I wouldn't worry about your Dad. I'm sure that was a memorable experience for him but I think, although I don't know him, he has probably put that experience in the place it belongs. I know in 1991, I had to go look for a friend who worked for me at the request of his wife who was away visiting her relatives and had called me because she had not heard from Barry which was very unusual. I went to the places she said to look and finally found him, laying on his bed in his house and deceased. He was a great friend and this experience will live with me forever but I put it in perspective and it has it's own place and has nothing to do with anything else. I think your Dad would take the exprience of seeing this movie for what it is: a fictional story set against the greatest sea tragedy of all time and I'll bet he would love it! Just my opinion!

Regards, Peter

-- Peter Nivling (pcnivling@capecod.net), August 01, 1998.

Peter, you may be right, but on the other hand, this man was raised in a different generation. "Talking" about things and "putting things in their proper places" are things that this generation was taught to do by society and school. He may very well have a bad experience with that scene.

I don't mean any disrespect...it was just a thought. :)

-- Gilded Age Junkie (GildedAgeJunkie@yahoo.com), August 02, 1998.

By "this generation", I meant OURS. Just wanted to clarify. It's soooo dang late here...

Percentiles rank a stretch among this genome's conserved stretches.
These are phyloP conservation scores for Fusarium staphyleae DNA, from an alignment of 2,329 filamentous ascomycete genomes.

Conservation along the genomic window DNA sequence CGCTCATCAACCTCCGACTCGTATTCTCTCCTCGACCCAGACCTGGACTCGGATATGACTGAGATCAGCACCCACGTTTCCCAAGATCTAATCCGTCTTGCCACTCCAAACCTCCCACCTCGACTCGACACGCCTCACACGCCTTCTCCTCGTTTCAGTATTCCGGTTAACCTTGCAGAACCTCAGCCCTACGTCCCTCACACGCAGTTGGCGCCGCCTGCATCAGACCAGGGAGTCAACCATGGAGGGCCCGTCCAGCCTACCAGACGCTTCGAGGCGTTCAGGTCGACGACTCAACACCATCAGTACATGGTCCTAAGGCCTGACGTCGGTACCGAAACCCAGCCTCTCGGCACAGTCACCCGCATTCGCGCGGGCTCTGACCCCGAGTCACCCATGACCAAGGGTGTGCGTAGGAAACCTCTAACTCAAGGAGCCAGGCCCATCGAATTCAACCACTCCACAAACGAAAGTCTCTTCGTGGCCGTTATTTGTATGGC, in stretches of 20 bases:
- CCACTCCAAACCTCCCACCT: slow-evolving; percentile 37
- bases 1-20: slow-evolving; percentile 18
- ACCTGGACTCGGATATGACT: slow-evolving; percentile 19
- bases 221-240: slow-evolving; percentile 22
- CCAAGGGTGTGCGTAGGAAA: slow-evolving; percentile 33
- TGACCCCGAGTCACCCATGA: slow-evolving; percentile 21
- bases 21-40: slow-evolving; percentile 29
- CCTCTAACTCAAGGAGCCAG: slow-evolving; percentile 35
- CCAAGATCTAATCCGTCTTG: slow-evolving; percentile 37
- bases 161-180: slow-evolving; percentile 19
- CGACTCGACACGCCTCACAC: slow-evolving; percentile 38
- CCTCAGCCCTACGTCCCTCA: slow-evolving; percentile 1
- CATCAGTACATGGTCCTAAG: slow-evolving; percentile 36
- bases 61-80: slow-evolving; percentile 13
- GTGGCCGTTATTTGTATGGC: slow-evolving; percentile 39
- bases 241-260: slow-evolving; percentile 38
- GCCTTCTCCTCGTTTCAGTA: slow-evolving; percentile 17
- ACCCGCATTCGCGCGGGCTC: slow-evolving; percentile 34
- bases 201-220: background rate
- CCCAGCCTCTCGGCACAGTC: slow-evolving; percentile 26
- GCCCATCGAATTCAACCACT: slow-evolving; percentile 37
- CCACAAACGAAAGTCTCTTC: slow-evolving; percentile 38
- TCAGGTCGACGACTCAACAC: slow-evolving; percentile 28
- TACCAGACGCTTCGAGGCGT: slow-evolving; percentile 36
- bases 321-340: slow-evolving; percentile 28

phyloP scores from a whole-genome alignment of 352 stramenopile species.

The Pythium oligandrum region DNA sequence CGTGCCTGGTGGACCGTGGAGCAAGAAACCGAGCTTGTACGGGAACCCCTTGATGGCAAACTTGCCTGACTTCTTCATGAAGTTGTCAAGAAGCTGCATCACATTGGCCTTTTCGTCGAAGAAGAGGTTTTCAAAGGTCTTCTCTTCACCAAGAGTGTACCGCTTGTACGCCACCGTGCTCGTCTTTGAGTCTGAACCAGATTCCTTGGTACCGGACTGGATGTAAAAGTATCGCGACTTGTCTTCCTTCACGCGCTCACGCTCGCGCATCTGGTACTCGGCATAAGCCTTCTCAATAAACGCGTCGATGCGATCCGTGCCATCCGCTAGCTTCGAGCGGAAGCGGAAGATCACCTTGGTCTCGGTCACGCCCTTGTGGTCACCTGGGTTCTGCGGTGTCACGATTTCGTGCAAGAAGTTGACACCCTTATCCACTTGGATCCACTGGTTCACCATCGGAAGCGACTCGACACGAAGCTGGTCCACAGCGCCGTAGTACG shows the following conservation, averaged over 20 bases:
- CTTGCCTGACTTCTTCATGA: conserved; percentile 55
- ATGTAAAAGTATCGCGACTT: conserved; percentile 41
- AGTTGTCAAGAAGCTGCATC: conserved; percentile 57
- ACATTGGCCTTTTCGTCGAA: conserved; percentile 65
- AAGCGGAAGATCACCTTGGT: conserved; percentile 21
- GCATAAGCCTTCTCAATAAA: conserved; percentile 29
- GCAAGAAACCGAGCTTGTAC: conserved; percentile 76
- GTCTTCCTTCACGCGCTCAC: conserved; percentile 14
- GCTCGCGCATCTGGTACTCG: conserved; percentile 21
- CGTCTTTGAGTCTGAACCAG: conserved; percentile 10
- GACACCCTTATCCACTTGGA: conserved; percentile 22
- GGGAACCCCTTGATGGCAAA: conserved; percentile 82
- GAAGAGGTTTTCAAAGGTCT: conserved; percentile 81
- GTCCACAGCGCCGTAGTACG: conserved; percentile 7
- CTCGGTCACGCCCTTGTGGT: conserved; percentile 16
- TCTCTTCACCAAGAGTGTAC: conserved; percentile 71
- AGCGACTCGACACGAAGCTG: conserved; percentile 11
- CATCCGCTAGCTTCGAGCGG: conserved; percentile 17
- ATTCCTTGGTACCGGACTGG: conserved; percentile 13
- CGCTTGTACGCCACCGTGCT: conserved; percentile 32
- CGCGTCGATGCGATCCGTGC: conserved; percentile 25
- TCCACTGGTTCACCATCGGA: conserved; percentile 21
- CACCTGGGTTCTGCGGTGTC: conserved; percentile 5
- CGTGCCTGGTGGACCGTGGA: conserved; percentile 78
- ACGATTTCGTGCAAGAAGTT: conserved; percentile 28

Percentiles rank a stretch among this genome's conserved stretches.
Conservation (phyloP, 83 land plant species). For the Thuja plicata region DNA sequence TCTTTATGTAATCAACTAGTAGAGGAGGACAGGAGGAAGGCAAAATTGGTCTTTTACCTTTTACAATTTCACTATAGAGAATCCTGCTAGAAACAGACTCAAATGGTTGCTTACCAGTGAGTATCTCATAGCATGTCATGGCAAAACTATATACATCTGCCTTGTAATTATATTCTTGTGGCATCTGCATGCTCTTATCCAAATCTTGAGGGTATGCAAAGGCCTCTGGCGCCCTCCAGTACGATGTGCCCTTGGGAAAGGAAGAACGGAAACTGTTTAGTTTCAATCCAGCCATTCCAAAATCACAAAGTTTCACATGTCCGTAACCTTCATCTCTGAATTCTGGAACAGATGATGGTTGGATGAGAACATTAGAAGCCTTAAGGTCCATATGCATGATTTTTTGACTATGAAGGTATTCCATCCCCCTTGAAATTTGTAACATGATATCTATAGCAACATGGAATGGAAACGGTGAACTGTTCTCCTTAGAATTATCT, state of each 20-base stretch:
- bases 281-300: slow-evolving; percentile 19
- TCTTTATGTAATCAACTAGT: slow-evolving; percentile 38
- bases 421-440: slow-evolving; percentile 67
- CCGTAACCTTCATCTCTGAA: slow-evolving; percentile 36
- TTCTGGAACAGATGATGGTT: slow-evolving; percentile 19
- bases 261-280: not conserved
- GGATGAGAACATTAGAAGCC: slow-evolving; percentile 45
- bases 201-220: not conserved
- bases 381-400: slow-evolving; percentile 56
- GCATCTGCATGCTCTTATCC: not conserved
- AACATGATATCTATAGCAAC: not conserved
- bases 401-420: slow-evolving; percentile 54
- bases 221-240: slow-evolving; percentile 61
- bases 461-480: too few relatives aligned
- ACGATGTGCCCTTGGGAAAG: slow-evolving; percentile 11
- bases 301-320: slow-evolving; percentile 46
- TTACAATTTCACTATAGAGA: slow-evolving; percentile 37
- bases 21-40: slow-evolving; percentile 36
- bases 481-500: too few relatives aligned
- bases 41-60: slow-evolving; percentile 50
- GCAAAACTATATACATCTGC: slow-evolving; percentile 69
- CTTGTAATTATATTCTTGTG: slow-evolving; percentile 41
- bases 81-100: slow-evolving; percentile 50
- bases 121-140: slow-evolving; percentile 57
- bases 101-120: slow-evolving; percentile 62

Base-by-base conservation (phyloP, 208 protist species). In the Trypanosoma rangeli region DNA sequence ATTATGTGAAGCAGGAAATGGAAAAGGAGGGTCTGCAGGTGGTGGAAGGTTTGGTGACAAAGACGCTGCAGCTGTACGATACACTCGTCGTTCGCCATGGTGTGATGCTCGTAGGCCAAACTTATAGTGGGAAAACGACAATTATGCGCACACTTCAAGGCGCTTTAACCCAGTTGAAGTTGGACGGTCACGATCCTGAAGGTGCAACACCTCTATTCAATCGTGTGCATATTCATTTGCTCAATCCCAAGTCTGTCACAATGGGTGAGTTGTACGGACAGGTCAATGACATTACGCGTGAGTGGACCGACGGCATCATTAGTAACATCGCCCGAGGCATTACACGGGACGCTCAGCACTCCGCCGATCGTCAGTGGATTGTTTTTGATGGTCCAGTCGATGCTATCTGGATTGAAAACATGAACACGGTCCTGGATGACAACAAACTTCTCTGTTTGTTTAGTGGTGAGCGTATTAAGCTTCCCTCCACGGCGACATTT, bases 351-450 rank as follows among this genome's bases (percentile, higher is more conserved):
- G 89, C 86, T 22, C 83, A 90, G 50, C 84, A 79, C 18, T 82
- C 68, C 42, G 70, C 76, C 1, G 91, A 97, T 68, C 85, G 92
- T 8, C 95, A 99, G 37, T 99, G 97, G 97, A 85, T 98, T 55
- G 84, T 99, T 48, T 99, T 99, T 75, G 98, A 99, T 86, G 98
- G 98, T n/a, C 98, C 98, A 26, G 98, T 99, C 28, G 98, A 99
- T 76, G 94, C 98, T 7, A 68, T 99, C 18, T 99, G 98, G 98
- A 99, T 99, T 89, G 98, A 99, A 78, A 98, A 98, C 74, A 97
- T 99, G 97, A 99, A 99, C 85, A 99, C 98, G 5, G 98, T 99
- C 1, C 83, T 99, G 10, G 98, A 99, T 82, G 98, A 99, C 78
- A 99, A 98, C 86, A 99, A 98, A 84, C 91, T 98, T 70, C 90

-- Gilded Age Junkie (GildedAgeJunkie@yahoo.com), August 02, 1998.

Peter & Gilded, that wasn't my dad; I was quoting my cousin, talking about her dad (my uncle). My dad saw it shortly after release, in January, and considers it the best movie of all time. (My mom told me that as the credits began, he said to her something she never heard him say about a movie,"That was marvelous.") I would hope my uncle could put it in perspective, but my cousin feels like the parent in this case, and I doubt he has seen it yet.

-- BobG (rgregorio@ibm.net), August 02, 1998.

Yeah, "carpe diem" was the lesson I took from "Titanic" as well. Read the 100 or so responses and questions I have written here since early January to understand the irony.

-- Dan Dalton (foo@bar.com), August 02, 1998.

Dan, I get your remark now; I didn't the first time. You're saying you feel you've wasted a lot of time on this site. I know exactly what you mean, with no offense to Thomas. This site's a marvel (as Misty said), Thomas (Mr. Andrews). I've learned a lot about the history and the movie from my readings and conversations here. But, to come here on a daily basis and often more than once a day is not the most productive use of one's time. I consider it my addiction, the way smoking and drinking is for some. If I could just put this same enthusiasm into my work or some volunteer work, the world (or my company) could be a better place. Sigh.

-- Bob Gregorio (rgregorio@ibm.net), August 09, 1998.

Now someone's going to write back, saying they were hurt because they too contribute here regularly, with cigarette in one hand and booze in the other. Sending out an S.O.S......

-- BobG (rgregorio@ibm.net), August 09, 1998.

Just ASK ME how many hours I spend at this computer! It's embarrassing, especially talking about a movie that came out eight months ago. Sheesh. Last night I went looking for some other message boards with other topics just so I can feel like a sane woman again. Know what I found? X-FILES. I'm a geek all around, I think...

Oh, yeah...did I mention the beers and chain-smoking while I'm surfing?

-- Gilded Age Junkie (GildedAgeJunkie@yahoo.com), August 09, 1998.